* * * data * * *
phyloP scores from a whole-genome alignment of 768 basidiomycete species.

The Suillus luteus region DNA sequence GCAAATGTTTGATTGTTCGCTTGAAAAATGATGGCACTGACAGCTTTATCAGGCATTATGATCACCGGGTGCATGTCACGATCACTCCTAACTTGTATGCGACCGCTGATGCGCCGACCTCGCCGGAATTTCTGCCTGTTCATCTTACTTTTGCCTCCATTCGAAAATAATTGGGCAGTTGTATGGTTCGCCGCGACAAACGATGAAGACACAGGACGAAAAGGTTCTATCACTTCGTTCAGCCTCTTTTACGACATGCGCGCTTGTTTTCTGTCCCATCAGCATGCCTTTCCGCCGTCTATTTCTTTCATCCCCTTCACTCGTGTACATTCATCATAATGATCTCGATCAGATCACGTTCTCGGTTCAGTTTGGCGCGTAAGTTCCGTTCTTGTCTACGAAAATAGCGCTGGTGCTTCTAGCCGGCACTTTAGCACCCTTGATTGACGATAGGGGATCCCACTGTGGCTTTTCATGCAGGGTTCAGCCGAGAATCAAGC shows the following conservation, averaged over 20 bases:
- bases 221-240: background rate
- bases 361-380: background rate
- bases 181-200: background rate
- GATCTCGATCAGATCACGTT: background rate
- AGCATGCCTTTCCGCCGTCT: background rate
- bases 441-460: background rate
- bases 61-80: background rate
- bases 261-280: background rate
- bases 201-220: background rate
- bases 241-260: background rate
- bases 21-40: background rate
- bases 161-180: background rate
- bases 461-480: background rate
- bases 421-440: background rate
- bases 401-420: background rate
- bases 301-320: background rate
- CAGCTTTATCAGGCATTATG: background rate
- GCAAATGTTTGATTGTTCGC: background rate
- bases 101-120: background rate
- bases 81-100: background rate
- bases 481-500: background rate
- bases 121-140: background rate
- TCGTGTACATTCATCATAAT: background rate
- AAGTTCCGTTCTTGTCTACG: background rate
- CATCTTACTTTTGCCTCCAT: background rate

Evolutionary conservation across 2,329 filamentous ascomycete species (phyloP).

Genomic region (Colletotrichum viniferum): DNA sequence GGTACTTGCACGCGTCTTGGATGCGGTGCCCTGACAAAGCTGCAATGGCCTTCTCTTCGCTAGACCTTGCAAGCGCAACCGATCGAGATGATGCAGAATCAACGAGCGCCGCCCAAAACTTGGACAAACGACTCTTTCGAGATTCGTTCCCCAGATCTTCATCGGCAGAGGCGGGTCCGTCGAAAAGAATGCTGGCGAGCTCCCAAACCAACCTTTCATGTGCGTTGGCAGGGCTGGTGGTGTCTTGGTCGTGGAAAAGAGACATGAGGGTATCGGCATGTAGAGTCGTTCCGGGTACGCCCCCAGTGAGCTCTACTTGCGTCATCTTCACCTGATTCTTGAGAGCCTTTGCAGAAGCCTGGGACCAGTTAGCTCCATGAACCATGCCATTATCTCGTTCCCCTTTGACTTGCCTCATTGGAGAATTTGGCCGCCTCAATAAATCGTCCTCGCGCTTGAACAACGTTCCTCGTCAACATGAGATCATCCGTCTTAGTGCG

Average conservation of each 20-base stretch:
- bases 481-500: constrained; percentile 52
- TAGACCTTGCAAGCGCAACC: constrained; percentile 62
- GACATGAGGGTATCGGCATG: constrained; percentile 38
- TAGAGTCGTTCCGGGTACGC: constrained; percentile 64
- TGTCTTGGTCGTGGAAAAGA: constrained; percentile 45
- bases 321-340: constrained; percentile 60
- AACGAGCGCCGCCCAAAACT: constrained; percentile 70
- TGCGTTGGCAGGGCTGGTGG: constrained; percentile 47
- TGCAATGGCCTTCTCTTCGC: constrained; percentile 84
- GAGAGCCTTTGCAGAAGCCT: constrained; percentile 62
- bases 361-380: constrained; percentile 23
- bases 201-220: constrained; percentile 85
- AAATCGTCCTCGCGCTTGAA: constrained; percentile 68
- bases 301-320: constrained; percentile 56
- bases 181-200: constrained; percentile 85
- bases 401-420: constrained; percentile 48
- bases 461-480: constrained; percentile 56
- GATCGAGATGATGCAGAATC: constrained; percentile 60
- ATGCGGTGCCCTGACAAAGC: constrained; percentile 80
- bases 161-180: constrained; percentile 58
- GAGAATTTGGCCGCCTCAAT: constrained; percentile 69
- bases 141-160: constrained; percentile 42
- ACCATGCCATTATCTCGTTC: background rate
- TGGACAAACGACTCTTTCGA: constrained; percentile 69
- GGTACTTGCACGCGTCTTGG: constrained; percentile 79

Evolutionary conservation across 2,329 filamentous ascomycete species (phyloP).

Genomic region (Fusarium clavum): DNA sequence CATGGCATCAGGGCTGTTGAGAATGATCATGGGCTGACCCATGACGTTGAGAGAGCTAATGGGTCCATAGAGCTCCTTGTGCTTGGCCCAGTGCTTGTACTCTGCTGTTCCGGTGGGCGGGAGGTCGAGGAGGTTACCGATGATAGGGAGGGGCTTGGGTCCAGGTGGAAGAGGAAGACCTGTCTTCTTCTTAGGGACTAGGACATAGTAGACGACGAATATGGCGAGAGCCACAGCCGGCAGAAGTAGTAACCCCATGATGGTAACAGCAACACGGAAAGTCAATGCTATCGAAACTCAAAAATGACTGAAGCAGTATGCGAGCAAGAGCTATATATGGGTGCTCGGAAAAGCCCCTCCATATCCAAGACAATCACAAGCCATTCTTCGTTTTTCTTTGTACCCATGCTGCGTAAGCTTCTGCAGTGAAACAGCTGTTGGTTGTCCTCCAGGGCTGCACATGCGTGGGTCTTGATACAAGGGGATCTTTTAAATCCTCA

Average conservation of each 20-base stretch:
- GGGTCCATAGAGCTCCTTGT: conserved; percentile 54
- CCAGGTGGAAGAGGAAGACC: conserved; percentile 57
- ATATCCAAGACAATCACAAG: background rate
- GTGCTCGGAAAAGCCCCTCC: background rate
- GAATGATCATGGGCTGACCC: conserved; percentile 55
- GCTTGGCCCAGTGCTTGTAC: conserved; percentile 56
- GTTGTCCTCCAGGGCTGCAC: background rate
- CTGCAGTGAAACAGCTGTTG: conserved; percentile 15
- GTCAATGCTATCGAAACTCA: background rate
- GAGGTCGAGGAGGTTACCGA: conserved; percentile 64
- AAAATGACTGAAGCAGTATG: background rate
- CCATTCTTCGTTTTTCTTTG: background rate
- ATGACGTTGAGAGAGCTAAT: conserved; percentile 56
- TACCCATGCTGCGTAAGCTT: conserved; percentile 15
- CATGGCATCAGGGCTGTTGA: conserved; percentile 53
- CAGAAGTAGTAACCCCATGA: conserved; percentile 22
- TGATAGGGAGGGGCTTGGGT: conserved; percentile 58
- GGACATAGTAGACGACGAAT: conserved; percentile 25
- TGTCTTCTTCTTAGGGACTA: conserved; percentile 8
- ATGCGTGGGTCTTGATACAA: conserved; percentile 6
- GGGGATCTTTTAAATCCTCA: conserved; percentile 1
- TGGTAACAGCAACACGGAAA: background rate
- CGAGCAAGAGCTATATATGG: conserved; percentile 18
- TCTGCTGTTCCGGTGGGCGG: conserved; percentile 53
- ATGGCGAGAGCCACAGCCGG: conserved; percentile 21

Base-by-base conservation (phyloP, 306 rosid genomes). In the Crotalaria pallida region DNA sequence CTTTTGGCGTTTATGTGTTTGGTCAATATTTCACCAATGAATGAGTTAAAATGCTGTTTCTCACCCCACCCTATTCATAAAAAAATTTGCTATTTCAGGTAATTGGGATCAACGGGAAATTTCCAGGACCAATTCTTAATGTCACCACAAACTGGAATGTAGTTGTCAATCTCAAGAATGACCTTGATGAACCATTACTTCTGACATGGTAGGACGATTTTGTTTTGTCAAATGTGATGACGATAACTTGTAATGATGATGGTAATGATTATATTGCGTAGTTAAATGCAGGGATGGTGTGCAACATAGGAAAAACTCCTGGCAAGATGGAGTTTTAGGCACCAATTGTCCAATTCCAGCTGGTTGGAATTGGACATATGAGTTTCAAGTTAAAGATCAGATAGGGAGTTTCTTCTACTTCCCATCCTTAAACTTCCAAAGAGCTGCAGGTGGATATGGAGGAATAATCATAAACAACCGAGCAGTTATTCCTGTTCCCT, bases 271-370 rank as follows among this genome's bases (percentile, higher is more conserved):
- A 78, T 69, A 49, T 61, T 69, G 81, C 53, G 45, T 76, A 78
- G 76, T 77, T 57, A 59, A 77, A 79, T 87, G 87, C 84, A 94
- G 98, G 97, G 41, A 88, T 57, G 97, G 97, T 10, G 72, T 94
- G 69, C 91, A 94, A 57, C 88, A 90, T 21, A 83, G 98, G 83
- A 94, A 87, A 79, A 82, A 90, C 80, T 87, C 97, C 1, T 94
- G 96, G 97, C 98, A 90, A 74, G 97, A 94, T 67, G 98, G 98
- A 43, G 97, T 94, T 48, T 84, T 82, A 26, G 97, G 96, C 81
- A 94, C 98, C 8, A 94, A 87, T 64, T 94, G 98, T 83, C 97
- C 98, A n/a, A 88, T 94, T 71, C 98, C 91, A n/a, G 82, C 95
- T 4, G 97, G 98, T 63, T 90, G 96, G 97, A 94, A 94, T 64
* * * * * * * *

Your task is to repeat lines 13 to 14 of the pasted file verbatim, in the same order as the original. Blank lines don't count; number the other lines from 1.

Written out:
- bases 21-40: background rate
- bases 161-180: background rate